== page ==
Janice Hall Heck

Finding hope in a chaotic world…

Hyper-Hyphenated Words Make Surprising Adjectives

a-to-z-letters-2013Hello. It’s H-Day in the A to Z Challenge.

H is for Hyphens

Hyphens have been called lots of names: left-over punctuation marks, “the smallest of the little  hyphenhorizontal line thingies” (The Grammar Cat), and “short and sweet” as compared to the dash which is long and lean (Laurie Rozakis, Complete Idiot’s Guide to Grammar and Style).  Laurie Rozakis says that the dash and the hyphen are like Arnold Schwarzenegger and Danny DeVito: Confused so often they are taken for each other.

Sometimes called stacked modifiers, or make-it-up-as-you-go adjectives, these adjectives can be humorous if used sparingly, or annoying if overused. This is a “what-you-may-have-been-wondering-about topic” (Grammar Girl), or maybe not.

They look something like this:

  • He has a jump-off-the-page personality.
  • We went to a shoot-em-up movie.
  • I’m a pretty easy-going, live-and-let-live kinda girl.

Personally, I’m a love-those-hyphenated-compound-adjectives-kind-of-person! Evidently a few other writers like these phrasal adjectives, too. Here are a few samples.

So What. Who Cares?oh-my cat

Of course, these stacked adjectives can get silly if they are overused, but somehow, just once-in-awhile, a stacked adjective does the job.    This one, for example:  “my good-for-nothing, pot-smoking, boyfriend-of-the-moment…” (Heather Marie Adkins). Now that one just gets right to the point.

The Last Meow

Terribly Cute pic...cat attitudeNow to the really important stuff. Here’s how to make cat faces on your very own keyboard. How’s that for a neat cat trick?

=<^ . ^>=   Meow for now.

What’s your favorite hyphenated stacked modifier?

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15 thoughts on “Hyper-Hyphenated Words Make Surprising Adjectives

  1. Personally, I love hyphens and I tend to go crazy with them. Writing science fiction lends itself to hyphens. In fact, science fiction used to be hyphenated. Don’t see that much any more.
    == (alien cat)

    • Hyphens do show how language changes over time. Electronic mail goes to e-mail, to email. Usage prevails. I have not noticed that science fiction lends itself to hyphens, but now that you mention it, I will pick up a sci-fi and read it. Thanks for your comment, Nancy.

  2. Carol Millward on said:

    You are so amazing at this. You spend many hours researching or you are a speed reader. I am a rather-knit-and play Mah Jongg – kind of person, but I really enjoy your blogs. It would take me days to come up with the clever quotes you reference. We are a camping-in- the- woods -couple for a few days, returning home tomorrow.

    • Thanks, Carol, for being such a faithful reader. I am a speed reader, but I also spend hours in research. Now that I am retired I can devote more time to writing. I do want to learn MahJong though. Maybe next winter in Florida. Enjoy the camping.

  3. The best blog post I’ve read in awhile – as was the last one I read about compliments and complements. I know the stuff you write about, and I so appreciate your way of writing about it! Obviously you have taught beyond ESL – which is the only English I’ve taught and seldom have I taught a level high enough for them to understand anything about any of this 🙂 I love the last example. Though am wondering if the guy was a no-good-for-nothing because he smoked pot, or if he smoked pot because so many people labelled him a no-good-for nothing. Just a wonder:)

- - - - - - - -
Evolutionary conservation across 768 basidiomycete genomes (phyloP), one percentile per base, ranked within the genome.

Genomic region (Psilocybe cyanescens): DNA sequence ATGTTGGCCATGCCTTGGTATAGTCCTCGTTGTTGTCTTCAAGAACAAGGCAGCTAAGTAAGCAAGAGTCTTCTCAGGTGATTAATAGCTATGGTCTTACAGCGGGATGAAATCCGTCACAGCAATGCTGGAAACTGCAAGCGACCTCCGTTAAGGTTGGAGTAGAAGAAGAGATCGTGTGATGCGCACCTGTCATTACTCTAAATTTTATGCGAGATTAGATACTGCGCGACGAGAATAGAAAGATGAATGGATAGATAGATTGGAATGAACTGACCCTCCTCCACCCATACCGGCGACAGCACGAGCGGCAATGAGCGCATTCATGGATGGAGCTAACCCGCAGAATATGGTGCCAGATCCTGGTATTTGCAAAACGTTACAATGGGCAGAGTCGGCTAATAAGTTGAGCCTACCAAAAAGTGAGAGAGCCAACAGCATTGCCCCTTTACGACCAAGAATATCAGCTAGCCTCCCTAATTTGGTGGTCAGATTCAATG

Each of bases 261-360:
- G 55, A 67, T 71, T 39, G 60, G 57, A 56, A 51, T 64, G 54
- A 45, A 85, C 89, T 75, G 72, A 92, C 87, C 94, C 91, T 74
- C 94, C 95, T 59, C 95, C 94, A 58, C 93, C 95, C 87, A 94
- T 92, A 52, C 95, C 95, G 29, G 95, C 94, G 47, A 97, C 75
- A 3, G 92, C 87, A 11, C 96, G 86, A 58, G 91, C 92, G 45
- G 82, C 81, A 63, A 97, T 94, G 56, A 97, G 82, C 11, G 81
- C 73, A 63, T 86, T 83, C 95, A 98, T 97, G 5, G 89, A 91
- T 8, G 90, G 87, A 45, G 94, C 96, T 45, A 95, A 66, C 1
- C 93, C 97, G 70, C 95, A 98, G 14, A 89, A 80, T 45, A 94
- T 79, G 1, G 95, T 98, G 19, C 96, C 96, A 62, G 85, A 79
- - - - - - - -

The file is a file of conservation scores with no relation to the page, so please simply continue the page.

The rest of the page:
• Thanks, Alison. I have quite a varied background. I started out in special education, then moved to elementary administration, then after retirement I moved back to part-time teaching in an on-site school at a residential drug and alcohol rehab program (Recovery Services of New Jersey). Along the way I was an administrator at Hong Kong International School. Loved that experience. In the rehab program, I taught English, writing, and computer applications.

      • English, writing and computer applications. What topics did you cover in computer?

      • I taught Word, MSPublisher, Excel, and PowerPoint. We also used a few graphics programs. I tried to do projects and left the text on the desk. We turned out some pretty good newsletters with original poetry from rehab students. We also did a bit of photojournalism on special classroom projects. I was fun, but I’m glad I was only teaching part-time. Teaching is hard work.

      • Teaching is hard work. And it’s so important that every student be treated the same, and it’s so easy to miss or damage a brilliant, gifted student due to bullying jealous types who are expert manipulators.

      • Were you a teacher, Alison? Yes, gifted children sometimes hide their intelligence because they are afraid of being teased or bullied. That is so sad. I started out as a special ed teacher and saw this happen to kids on both ends of the spectrum.

  4. I love this! I use them all the time, am made for them, should be arrested for my over-the-top-but-I-don’t-care attitude toward them. Today I wrote a small poem (small stone, a la Writing Our Way Home-style) about my Alaskan Malamute taking cover in the bathroom during the very loud thunderstorms her in Malaysia, ‘head on his paw-pillow’. It got lovely comments and I’m certain it was that one little set-it-apart-hyphen. One or ten-in-a-bloomin’-row, I love ’em! You made my blog-reading day, Janice.

    Cynthia Reed, writing historical fiction set during the Crimean War.

  5. Pingback: L is for List of A to Z Challenge Posts, 2013, by Janice Heck | JaniceHeck

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